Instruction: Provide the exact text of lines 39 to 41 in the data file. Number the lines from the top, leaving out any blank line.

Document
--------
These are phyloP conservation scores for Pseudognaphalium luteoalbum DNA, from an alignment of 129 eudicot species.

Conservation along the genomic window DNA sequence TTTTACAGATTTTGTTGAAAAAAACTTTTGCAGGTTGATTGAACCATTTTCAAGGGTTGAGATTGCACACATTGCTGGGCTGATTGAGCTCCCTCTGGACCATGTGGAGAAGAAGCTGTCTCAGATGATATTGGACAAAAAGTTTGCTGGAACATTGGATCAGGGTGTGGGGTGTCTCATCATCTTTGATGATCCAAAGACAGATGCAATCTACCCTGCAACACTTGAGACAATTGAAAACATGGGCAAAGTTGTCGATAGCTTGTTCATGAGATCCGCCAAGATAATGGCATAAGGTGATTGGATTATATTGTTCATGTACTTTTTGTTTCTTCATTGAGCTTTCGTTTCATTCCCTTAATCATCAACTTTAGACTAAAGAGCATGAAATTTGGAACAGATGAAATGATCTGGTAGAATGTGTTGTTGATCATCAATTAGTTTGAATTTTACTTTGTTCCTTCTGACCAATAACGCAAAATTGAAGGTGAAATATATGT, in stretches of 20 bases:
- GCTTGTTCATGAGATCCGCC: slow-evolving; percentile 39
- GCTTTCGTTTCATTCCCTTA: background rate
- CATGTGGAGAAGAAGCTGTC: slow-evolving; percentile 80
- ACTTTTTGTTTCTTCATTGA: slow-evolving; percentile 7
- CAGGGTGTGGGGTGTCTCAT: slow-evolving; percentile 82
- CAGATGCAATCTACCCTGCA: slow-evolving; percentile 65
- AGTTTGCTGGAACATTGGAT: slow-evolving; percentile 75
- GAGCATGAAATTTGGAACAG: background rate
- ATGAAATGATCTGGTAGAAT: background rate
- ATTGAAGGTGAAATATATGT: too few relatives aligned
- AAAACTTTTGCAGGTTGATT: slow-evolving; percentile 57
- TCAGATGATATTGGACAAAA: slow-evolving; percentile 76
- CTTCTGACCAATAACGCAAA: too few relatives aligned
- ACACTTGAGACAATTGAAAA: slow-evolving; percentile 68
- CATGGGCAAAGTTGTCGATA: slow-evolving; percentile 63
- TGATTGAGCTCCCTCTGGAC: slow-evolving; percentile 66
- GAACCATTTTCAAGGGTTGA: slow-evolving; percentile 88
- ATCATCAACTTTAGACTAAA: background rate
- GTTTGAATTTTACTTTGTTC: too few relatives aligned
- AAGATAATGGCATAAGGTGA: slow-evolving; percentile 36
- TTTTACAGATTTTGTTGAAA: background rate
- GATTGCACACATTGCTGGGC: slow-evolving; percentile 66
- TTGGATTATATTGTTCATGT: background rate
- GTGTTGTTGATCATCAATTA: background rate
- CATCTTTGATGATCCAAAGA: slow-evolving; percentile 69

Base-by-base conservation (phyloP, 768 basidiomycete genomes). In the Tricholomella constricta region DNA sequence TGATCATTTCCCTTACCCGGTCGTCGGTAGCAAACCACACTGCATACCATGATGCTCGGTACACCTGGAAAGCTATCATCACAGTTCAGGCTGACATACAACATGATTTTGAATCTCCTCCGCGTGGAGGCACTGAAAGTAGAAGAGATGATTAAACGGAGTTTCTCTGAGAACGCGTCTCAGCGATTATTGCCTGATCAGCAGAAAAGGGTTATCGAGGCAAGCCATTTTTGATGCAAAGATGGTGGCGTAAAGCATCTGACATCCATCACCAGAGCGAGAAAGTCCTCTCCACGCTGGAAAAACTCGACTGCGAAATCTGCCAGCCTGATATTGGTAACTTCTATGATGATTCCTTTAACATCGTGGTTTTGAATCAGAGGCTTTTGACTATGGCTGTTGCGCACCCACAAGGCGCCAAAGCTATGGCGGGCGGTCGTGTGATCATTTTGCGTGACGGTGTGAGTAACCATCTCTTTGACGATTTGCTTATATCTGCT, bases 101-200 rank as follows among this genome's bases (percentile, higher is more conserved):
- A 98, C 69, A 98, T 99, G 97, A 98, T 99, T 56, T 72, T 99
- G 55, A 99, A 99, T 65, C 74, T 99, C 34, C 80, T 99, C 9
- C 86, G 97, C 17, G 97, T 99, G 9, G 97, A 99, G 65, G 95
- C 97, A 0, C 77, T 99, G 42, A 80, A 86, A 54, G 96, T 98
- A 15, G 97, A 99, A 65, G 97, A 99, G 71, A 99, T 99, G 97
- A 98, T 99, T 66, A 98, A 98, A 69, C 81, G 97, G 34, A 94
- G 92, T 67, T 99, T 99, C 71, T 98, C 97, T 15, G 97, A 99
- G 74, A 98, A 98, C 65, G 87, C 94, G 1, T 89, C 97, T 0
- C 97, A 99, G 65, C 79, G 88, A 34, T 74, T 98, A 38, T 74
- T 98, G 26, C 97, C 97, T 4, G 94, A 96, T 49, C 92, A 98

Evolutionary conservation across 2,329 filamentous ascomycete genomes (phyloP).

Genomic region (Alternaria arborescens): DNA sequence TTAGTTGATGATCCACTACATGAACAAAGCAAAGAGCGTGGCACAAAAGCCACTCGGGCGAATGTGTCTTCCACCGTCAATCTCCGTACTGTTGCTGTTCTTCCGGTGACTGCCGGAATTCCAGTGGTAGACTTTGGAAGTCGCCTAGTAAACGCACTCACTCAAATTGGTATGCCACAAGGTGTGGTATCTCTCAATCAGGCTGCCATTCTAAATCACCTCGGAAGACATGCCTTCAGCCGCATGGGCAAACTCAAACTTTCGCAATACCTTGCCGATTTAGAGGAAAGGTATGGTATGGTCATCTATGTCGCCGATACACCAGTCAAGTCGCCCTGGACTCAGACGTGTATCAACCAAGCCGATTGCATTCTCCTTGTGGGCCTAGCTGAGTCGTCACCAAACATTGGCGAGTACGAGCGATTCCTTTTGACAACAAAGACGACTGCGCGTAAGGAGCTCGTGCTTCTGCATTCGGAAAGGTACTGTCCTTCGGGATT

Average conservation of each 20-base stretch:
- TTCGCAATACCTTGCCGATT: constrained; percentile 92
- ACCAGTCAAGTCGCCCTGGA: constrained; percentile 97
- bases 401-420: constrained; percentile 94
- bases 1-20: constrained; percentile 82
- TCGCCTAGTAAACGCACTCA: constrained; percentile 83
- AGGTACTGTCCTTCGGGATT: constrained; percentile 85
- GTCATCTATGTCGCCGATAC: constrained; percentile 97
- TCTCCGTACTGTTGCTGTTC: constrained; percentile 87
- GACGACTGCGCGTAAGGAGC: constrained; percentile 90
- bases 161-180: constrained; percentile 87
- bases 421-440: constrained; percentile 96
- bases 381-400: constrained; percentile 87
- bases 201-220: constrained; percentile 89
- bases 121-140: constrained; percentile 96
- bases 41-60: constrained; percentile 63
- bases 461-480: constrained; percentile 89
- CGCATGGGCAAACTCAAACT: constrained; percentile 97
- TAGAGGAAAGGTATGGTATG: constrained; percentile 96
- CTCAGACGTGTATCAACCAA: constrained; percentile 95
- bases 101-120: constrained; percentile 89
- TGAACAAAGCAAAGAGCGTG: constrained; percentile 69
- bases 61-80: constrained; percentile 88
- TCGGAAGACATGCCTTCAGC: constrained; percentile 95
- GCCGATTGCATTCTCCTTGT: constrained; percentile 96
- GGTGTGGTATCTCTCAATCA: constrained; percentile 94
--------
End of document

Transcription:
Evolutionary conservation across 2,329 filamentous ascomycete genomes (phyloP).

Genomic region (Alternaria arborescens): DNA sequence TTAGTTGATGATCCACTACATGAACAAAGCAAAGAGCGTGGCACAAAAGCCACTCGGGCGAATGTGTCTTCCACCGTCAATCTCCGTACTGTTGCTGTTCTTCCGGTGACTGCCGGAATTCCAGTGGTAGACTTTGGAAGTCGCCTAGTAAACGCACTCACTCAAATTGGTATGCCACAAGGTGTGGTATCTCTCAATCAGGCTGCCATTCTAAATCACCTCGGAAGACATGCCTTCAGCCGCATGGGCAAACTCAAACTTTCGCAATACCTTGCCGATTTAGAGGAAAGGTATGGTATGGTCATCTATGTCGCCGATACACCAGTCAAGTCGCCCTGGACTCAGACGTGTATCAACCAAGCCGATTGCATTCTCCTTGTGGGCCTAGCTGAGTCGTCACCAAACATTGGCGAGTACGAGCGATTCCTTTTGACAACAAAGACGACTGCGCGTAAGGAGCTCGTGCTTCTGCATTCGGAAAGGTACTGTCCTTCGGGATT

Average conservation of each 20-base stretch: